China’s stock market is not a mythical creature

(From Radio Free Asia)

By Bao Tong

Tong, a former political aide to the late ousted premier Zhao Ziyang, is currently under house arrest at his home in Beijing.

China’s stock market is suffering from a roller coaster of booms and busts.

The stock market is a reflection of what is happening in other markets, and buying sprees and sudden falls are not a normal trajectory.

It is commonplace to see sharp falls in the stock market as indicative of a broader social or economic crisis. But is this applicable to China?

The stock market in China isn’t like stock markets everywhere else; it’s a bit of a freak phenomenon.

First, there is little correlation between the value of China-listed shares and the performance of the companies that list them.

Second, Chinese share indices are divorced from the wider economic situation, and even from the bigger picture generally.

This is a truth peculiar to China, and everyone from Joe Public right up to major figures in society, and government is aware of it.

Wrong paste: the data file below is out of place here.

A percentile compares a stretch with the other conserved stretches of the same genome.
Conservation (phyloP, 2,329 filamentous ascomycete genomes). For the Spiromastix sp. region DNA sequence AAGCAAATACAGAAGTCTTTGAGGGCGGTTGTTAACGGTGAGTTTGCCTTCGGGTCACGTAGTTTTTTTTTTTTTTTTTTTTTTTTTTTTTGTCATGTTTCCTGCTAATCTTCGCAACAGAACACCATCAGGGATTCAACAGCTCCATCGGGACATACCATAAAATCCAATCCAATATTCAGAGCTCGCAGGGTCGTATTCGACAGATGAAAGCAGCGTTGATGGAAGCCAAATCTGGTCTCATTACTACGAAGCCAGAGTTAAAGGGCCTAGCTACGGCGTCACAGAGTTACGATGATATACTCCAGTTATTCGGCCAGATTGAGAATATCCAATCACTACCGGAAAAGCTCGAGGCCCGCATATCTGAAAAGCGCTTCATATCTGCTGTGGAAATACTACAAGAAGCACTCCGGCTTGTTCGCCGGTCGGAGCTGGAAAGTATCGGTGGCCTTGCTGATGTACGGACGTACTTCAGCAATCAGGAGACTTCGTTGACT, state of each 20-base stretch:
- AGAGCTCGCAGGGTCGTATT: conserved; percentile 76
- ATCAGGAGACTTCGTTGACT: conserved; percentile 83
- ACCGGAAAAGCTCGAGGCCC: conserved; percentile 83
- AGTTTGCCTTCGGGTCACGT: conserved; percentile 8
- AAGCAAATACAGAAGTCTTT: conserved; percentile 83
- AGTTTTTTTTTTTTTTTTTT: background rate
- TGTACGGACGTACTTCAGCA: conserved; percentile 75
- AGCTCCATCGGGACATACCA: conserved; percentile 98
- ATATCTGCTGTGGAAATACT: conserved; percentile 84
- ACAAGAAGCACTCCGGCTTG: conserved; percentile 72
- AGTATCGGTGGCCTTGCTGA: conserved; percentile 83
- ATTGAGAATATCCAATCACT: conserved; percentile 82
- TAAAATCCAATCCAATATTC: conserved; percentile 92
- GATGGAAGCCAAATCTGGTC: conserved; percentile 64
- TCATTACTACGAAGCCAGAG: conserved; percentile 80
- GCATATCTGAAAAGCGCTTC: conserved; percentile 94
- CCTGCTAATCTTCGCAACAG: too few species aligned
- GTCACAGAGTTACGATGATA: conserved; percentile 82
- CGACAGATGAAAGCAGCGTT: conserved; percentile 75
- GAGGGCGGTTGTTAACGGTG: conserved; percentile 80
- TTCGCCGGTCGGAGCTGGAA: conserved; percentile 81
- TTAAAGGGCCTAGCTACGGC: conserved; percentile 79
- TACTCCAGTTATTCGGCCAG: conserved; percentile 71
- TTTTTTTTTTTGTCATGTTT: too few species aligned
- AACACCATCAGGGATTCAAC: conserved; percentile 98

The most recent proof of this truth is happening right now before our eyes.

During the past 12 months, China’s economy has clearly entered the long-postponed “new normal” phase. But China’s stock market seems to have been maliciously ramped higher and higher, rising by 147 percent until it reached a new high on June 12.

Actually, this turned out to be a curse rather than good news. Once past its peak, the stock market fell by 13 percent and 15 percent on two separate occasions.

But we should look at this cool-headedly, rather than treating it as the stroke of doom.

The effects of the plummeting market were serious, without a doubt.

First, it severely damaged and even wiped out the wealth of individual investors, who have nothing else to fall back on.

There are hundreds of millions of laid-off state employees who plowed their redundancy payments into shares during the 1990s because they had no other viable option.

Second, it was a big loss of face for our national leaders. It must have been hard for them to lose their omnipotence.

So now they are propping up the markets, and it’s too early to say whether or not this will work.
We can only try to imagine a few scenarios. Read more

Categories: AT Opinion, China

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